Genetic Markers

The mapping of human disease genes requires genetic markers. Any polymorphic Mendelian character can, potentially, be used as a marker to map a disease gene. DNA polymorphisms within the human genome have provided sets of markers sufficient in number and density that have been mapped to a specific chromosomal location. Complete genetic maps allow gene localization resulting in genetic diagnosis. The first generation of DNA markers was based on restriction fragment length polymorphisms (RFLP) that were typed by Southern blotting from restriction digests of the test DNA and hybridized to radiolabelled probes. The disadvantage of this type of mapping was the presence of only two alleles, the site is either present or absent and so is not very informative. Donis-Keller et al. published the first comprehensive human genetic map in 1987 based on 403 polymorphic loci, 393 of which were RFLP markers [16]. The average resolution of the markers was about 10 centiMorgans (cM) and, as previously mentioned, they were not very informative. The development of the polymerase chain reaction (PCR) has greatly facilitated genetic mapping by allowing amplification of the marker region and analysis on automated gel analysers, and more recently capillary electrophoresis [43]. Now markers are more commonly labelled with a fluorescent dye, amplified by PCR and analysed on an automated system.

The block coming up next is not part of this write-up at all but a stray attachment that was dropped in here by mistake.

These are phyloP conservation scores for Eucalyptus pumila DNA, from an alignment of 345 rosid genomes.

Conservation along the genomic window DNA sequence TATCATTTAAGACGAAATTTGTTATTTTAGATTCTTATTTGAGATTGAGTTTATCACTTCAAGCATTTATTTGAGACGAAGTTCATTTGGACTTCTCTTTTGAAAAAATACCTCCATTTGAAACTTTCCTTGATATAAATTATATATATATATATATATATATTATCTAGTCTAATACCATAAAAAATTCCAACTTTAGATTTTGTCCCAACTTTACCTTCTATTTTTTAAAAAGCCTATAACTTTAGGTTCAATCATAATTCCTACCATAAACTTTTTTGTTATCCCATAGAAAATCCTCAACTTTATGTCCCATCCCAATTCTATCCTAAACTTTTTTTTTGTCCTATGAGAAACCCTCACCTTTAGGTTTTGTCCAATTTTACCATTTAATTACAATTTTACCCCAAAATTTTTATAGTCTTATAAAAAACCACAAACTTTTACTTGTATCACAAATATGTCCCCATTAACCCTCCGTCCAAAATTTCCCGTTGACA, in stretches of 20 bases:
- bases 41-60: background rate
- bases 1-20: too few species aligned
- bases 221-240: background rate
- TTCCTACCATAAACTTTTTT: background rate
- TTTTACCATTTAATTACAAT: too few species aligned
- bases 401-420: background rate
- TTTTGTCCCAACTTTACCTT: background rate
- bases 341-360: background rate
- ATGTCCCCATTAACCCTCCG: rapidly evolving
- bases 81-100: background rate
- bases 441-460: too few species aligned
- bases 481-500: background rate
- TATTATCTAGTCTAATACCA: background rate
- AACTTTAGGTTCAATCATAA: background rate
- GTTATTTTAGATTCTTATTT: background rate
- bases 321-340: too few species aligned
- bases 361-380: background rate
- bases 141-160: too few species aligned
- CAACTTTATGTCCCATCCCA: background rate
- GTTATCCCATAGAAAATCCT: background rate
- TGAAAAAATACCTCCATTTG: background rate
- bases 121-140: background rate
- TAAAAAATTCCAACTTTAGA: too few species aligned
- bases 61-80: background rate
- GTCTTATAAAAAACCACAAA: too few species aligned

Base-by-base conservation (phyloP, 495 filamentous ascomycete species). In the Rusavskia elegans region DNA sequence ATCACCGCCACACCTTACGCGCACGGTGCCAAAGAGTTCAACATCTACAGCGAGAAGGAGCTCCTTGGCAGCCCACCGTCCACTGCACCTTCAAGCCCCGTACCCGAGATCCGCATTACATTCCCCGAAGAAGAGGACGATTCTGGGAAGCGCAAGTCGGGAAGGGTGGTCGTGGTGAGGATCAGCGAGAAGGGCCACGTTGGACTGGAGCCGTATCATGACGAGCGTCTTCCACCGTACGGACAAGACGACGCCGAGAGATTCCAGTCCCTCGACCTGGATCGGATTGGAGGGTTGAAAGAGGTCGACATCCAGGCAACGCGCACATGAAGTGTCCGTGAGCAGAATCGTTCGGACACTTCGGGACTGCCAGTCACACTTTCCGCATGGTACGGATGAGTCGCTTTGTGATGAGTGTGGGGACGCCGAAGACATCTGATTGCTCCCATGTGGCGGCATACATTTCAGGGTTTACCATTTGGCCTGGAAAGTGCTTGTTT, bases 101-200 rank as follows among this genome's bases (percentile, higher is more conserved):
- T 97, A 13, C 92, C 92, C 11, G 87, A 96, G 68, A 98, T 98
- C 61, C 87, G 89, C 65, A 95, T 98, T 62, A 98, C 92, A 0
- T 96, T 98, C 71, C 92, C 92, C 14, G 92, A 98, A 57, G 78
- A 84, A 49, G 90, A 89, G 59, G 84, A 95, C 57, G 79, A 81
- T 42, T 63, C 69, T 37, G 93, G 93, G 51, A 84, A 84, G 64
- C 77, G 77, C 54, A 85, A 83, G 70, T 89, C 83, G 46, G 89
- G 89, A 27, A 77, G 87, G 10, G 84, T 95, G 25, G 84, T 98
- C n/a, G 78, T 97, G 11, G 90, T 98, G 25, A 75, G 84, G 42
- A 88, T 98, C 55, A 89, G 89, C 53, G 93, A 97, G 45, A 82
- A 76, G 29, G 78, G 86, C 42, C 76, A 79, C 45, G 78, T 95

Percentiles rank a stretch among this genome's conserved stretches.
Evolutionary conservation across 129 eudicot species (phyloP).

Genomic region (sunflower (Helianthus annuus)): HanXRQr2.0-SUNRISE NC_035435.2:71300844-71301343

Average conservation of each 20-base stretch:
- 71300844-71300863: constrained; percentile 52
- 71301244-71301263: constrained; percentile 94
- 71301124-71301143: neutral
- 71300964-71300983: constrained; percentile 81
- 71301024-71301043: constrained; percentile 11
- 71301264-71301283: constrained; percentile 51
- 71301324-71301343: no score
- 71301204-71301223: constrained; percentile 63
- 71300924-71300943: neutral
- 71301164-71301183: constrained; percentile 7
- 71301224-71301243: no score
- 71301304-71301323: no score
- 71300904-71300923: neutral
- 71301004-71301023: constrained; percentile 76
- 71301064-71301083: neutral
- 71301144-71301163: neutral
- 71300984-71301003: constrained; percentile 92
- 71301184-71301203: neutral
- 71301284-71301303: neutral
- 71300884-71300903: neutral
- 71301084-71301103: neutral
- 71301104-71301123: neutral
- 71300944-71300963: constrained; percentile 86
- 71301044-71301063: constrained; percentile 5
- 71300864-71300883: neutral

The most popular polymorphisms used presently for physical mapping are microsatellites. The discovery of the highly polymorphic microsatellite sequences within the genome has allowed the construction of genome-wide linkage maps with a high resolution [51, 63]. Microsatellites are abundant, dispersed throughout the genome, highly informative and easy to type by PCR. Analysis on automated systems then allows the genotypes to be read directly as sizes of alleles in base pairs. Human genetic mapping has focused on the construction of high-resolution linkage maps and the human genome now contains thousands of markers covering the entire genome with a density of less than 1 cM [58].

How To Reduce Acne Scarring

How To Reduce Acne Scarring

Acne is a name that is famous in its own right, but for all of the wrong reasons. Most teenagers know, and dread, the very word, as it so prevalently wrecks havoc on their faces throughout their adolescent years.

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